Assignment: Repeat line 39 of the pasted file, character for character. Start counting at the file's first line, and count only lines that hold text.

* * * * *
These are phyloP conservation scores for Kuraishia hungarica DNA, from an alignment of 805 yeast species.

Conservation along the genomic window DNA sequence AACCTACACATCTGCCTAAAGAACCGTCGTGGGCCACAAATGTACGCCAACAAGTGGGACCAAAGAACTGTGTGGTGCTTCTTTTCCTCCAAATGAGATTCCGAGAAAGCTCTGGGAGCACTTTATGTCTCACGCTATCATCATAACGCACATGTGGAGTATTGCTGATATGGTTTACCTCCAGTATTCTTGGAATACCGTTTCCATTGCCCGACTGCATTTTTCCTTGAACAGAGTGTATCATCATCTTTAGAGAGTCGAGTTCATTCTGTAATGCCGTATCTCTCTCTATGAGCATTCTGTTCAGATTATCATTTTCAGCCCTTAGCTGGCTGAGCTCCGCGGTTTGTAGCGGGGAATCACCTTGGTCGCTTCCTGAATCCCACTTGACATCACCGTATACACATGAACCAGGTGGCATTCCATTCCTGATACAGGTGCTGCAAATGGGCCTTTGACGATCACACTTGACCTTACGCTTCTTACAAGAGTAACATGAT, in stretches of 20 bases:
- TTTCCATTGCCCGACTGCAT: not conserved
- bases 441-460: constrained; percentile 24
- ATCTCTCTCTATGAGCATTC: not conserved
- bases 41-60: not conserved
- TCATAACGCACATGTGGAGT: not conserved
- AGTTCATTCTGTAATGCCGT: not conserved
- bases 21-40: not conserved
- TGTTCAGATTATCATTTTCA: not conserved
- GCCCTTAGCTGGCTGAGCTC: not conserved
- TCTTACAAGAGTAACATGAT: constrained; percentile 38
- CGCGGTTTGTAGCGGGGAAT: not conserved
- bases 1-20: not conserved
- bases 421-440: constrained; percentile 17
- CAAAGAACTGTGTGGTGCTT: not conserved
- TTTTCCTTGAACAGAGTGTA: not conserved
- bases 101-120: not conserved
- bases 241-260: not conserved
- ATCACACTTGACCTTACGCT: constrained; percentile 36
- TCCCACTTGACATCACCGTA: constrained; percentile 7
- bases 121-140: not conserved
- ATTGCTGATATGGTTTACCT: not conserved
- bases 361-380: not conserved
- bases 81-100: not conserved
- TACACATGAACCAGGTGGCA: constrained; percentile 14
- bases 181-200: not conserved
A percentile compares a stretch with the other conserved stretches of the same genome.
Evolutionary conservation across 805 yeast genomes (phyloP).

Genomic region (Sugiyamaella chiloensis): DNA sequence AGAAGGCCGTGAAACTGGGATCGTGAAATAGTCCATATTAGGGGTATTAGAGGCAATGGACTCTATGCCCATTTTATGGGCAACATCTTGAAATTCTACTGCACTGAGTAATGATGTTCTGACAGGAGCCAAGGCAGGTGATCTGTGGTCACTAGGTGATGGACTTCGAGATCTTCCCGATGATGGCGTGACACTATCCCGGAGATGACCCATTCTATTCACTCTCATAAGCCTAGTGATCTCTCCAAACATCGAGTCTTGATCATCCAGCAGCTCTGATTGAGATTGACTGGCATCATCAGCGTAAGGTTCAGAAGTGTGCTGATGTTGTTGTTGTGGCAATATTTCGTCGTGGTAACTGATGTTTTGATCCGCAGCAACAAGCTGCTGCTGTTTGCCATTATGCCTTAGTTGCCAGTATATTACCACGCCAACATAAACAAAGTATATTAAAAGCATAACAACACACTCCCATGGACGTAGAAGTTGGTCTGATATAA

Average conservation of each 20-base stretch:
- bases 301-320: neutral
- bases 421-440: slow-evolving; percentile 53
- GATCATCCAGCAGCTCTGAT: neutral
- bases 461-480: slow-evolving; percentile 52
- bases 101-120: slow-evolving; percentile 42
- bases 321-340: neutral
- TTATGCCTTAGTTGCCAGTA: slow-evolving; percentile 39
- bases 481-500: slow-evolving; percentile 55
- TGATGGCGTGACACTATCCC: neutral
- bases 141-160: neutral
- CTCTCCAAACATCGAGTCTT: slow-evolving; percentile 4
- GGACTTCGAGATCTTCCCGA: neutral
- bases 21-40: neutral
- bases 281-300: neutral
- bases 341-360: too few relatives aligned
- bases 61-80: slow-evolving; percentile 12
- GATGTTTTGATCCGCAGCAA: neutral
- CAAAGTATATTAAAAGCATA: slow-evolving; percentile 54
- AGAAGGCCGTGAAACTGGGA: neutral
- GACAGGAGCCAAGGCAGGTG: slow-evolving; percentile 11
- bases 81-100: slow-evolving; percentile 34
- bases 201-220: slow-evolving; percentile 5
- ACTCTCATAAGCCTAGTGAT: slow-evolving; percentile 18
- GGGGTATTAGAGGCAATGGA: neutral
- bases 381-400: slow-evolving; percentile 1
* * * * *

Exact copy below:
- bases 481-500: slow-evolving; percentile 55